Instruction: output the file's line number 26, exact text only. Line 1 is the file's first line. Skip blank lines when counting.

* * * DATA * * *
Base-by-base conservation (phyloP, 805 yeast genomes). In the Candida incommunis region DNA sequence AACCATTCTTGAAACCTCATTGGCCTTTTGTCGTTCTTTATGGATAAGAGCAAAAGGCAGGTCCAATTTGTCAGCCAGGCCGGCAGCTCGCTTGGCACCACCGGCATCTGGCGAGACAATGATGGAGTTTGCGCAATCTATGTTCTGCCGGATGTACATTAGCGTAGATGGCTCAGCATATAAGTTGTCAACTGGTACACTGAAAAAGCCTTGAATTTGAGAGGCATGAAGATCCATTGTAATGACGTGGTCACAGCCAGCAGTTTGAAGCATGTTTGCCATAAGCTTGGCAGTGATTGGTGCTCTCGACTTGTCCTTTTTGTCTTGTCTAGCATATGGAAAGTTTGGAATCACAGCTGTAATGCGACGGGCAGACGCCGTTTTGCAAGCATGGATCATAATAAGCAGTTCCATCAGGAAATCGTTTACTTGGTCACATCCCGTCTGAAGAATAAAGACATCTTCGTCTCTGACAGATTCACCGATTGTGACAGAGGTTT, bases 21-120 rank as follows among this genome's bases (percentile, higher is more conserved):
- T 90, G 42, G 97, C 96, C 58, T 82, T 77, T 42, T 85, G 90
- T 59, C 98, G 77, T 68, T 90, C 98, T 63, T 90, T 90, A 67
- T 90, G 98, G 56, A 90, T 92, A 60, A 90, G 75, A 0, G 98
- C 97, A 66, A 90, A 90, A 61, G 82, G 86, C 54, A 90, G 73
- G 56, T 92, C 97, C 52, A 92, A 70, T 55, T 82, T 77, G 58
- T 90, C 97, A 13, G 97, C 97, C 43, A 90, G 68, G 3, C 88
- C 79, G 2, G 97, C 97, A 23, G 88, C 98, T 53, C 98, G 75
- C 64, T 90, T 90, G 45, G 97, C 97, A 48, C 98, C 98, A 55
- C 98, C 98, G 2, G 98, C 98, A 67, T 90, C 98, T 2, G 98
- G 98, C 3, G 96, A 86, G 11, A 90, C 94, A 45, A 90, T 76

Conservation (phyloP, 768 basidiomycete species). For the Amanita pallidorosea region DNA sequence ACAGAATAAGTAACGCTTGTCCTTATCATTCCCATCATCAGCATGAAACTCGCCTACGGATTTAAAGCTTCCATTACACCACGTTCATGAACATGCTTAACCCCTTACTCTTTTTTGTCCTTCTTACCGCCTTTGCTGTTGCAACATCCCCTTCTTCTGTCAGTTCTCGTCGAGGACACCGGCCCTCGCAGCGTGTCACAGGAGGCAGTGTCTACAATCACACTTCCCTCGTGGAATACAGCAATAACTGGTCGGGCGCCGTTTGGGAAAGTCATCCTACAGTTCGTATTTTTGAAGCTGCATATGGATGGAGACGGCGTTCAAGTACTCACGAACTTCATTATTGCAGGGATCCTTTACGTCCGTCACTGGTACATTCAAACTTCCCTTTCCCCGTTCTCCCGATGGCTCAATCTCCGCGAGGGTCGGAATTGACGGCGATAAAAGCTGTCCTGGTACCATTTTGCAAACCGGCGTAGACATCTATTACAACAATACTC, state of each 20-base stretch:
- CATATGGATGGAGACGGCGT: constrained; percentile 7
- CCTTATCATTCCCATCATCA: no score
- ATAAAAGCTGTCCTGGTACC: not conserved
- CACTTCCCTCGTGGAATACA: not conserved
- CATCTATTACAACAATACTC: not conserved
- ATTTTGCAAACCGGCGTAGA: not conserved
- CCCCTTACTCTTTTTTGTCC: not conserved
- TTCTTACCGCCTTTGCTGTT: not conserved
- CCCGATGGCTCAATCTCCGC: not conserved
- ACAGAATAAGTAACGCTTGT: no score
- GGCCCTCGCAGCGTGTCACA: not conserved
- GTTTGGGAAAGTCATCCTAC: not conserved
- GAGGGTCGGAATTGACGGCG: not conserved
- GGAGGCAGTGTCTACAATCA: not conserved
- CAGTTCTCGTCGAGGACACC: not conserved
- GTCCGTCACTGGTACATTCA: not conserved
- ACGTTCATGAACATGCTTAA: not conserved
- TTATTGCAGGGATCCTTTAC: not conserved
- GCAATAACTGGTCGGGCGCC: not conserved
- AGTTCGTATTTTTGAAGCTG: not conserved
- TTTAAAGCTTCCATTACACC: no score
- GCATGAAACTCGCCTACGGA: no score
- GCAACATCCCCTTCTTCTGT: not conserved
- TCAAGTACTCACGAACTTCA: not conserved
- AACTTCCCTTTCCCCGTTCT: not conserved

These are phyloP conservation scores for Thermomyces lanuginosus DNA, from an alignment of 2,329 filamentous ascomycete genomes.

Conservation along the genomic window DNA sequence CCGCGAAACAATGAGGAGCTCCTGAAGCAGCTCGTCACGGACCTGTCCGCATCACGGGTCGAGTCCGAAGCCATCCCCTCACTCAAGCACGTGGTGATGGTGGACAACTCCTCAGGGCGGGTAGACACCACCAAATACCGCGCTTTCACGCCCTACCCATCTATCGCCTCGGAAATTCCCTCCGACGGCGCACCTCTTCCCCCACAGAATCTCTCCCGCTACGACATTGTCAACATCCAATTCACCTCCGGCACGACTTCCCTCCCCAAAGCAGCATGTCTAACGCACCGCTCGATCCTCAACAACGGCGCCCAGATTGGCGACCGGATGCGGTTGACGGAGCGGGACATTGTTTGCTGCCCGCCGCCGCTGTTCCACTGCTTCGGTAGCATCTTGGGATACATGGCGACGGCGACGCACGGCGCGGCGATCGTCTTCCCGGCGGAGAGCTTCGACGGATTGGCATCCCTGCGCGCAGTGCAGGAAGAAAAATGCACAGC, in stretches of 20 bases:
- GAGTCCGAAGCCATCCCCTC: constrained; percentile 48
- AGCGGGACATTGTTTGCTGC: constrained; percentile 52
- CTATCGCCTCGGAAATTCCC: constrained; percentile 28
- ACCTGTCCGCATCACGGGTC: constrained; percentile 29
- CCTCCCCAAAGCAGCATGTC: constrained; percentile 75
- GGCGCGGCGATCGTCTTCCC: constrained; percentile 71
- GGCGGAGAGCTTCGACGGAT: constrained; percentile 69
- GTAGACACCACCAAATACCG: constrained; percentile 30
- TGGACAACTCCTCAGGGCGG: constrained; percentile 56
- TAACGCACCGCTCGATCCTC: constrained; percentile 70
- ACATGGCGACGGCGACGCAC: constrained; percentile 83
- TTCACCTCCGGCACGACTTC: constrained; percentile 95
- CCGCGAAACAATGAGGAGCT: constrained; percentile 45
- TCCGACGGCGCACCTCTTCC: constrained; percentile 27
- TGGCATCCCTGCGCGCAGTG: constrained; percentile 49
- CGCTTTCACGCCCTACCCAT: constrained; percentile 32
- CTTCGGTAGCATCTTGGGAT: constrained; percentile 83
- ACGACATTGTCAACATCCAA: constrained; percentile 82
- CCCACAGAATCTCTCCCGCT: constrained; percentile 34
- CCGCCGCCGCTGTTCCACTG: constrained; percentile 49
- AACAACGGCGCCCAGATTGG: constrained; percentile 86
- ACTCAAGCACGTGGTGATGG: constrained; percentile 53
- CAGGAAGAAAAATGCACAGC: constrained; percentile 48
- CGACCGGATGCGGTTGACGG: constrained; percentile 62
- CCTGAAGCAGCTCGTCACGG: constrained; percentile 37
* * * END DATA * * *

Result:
- GGAGGCAGTGTCTACAATCA: not conserved